Large volume hypotonic water IV causes lysis of RBC's. destroyed RBC's = no oxygen carrying ability causing respiratory and cardiac issues. So it's a different way to die.
    Drinking way too much water can cause hyponatremia and cerebral edema with resulting death but the question asked "would drinking this distilled water cause the same effect." The OP's post said the volume was a liter. Drinking a liter of water wouldn't kill a patient and if it would, I'd have died 3x yesterday. Healthy kidneys can handle a lot of water before hyponatremia/cerebral edema develops.

    OP, large volumes of water by IV are fatal. It causes massive hemolysis. My anatomy teacher in high school used to say that we should give death row inmates tap water by IV and it would be a faster and more efficient way to execute them than the lethal injections we currently use.

    I've never seen bags of sterile water just hanging around with IV bags of saline... there's no reason to give straight water by IV, ever. I don't think there's really any way to reverse this error. Hypertonic saline needs to be run very slowly to prevent the risks associated with the rapid rise in serum sodium/tonicity.

    P.S. Did anyone else notice that the nurse and doctor in this scenario are characters from ER? I just watched an episode of ER yesterday where Carol Hathaway made a grave error and killed a patient by giving him the wrong blood type.
  7. 0
    Drinking a liter of water won't kill you thank God, but I believe I said drinking "too much" water can...as it did to that young woman a few years back who drank too much water trying to win the Wii for her kids. My comment was just the first thing I recalled when I first read the first post. As to leaving bags of IV sterile water around...no, I've never seen it either. I think they are available in the pharmacy to mix certain drugs. However, my hubby told me that liter bags of sterile water are available, but they usually have some piston syringe filled with a drug (like Dantrolene) attached to it to mix it prior to infusion into the patient. So I learned something new there.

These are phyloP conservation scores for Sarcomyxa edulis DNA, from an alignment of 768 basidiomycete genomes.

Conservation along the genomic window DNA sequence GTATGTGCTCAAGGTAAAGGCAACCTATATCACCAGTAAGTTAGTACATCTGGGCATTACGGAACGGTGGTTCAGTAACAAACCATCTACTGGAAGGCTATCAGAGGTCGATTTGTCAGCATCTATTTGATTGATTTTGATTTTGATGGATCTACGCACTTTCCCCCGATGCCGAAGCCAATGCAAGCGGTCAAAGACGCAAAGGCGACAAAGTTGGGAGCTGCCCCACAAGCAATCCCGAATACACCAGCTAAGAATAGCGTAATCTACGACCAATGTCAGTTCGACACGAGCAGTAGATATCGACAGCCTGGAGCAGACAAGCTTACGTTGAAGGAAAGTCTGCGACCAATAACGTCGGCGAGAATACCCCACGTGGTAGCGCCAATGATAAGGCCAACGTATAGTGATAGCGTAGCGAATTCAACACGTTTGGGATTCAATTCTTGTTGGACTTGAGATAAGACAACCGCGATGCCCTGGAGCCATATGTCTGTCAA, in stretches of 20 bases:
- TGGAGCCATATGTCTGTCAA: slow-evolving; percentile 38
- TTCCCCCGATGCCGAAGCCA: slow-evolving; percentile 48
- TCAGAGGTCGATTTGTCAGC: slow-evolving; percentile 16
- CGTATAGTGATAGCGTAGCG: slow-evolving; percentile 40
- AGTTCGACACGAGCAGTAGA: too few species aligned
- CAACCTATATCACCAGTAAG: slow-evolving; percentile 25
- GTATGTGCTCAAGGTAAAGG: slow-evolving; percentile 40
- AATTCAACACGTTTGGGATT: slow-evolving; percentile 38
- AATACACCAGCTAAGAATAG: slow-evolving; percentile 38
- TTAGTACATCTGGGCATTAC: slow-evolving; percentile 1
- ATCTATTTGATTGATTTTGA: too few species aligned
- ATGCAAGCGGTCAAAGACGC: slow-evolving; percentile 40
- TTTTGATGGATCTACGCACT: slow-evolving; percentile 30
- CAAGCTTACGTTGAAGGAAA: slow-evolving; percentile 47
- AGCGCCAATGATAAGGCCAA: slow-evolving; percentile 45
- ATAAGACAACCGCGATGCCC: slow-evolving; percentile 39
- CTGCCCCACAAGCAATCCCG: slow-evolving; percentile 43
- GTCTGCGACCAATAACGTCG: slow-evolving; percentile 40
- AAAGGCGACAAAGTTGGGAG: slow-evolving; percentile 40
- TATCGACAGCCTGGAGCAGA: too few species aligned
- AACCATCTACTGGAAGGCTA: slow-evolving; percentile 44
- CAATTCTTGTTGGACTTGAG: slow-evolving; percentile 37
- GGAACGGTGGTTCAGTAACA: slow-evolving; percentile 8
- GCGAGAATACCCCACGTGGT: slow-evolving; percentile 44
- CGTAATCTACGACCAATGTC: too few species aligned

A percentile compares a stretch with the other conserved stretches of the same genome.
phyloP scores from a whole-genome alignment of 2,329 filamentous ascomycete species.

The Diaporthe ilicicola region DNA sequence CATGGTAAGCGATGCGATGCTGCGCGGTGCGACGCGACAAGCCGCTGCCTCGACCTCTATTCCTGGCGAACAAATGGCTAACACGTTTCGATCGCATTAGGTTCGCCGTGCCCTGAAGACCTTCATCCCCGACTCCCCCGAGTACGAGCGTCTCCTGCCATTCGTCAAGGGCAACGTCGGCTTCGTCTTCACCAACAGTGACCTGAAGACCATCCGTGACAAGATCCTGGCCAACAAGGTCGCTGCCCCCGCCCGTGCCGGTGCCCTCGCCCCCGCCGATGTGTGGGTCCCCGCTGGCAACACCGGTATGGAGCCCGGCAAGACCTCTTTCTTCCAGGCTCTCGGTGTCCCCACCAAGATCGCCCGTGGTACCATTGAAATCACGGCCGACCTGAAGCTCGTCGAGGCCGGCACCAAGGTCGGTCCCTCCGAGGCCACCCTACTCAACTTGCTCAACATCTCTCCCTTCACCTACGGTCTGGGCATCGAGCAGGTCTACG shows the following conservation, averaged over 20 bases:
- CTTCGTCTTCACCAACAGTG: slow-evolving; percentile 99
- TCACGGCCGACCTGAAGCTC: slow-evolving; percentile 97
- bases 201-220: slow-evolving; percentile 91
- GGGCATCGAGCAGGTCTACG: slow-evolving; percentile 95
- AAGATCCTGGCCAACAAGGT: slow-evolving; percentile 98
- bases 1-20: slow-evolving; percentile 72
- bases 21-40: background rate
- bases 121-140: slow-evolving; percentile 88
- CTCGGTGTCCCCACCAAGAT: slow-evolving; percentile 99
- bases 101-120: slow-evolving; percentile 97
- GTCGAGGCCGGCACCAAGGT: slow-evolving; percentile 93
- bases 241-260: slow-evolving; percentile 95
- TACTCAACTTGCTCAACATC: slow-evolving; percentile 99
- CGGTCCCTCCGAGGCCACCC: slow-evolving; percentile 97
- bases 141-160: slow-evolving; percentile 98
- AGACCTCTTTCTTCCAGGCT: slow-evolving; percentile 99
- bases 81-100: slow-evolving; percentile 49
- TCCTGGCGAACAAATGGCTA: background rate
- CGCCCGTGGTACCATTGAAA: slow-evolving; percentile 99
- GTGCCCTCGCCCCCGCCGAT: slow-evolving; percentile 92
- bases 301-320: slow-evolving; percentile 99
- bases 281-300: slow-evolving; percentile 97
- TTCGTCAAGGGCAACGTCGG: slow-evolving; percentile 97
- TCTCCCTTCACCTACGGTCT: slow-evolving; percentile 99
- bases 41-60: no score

8. 0
    Of course you could chase it with hypertonic saline. The effect would be the same, more or less, as if you gave an isotonic solution in the first place, if you calculate the amount of 3% NS to give to make the overall dose equal to 0.9% NS. (you can do that, right?) The doc would, of course, have write for it, it wouldn't be your responsibility to figure this out. Plan to take a lot of labs to follow things-- serum Na+, free hemoglobin for starters. Watch that Foley for the Coca-Cola urine that signals hemoglobinuria, and watch the patient for icterus that indicates WAAAAAY too much bilirubin from the cellular rupture.

    You might get lucky and not have so much hemolysis that the patient clogs his kidneys with hemoglobin, and avoid the massive intracranial edema that will kill him there. Cross your fingers.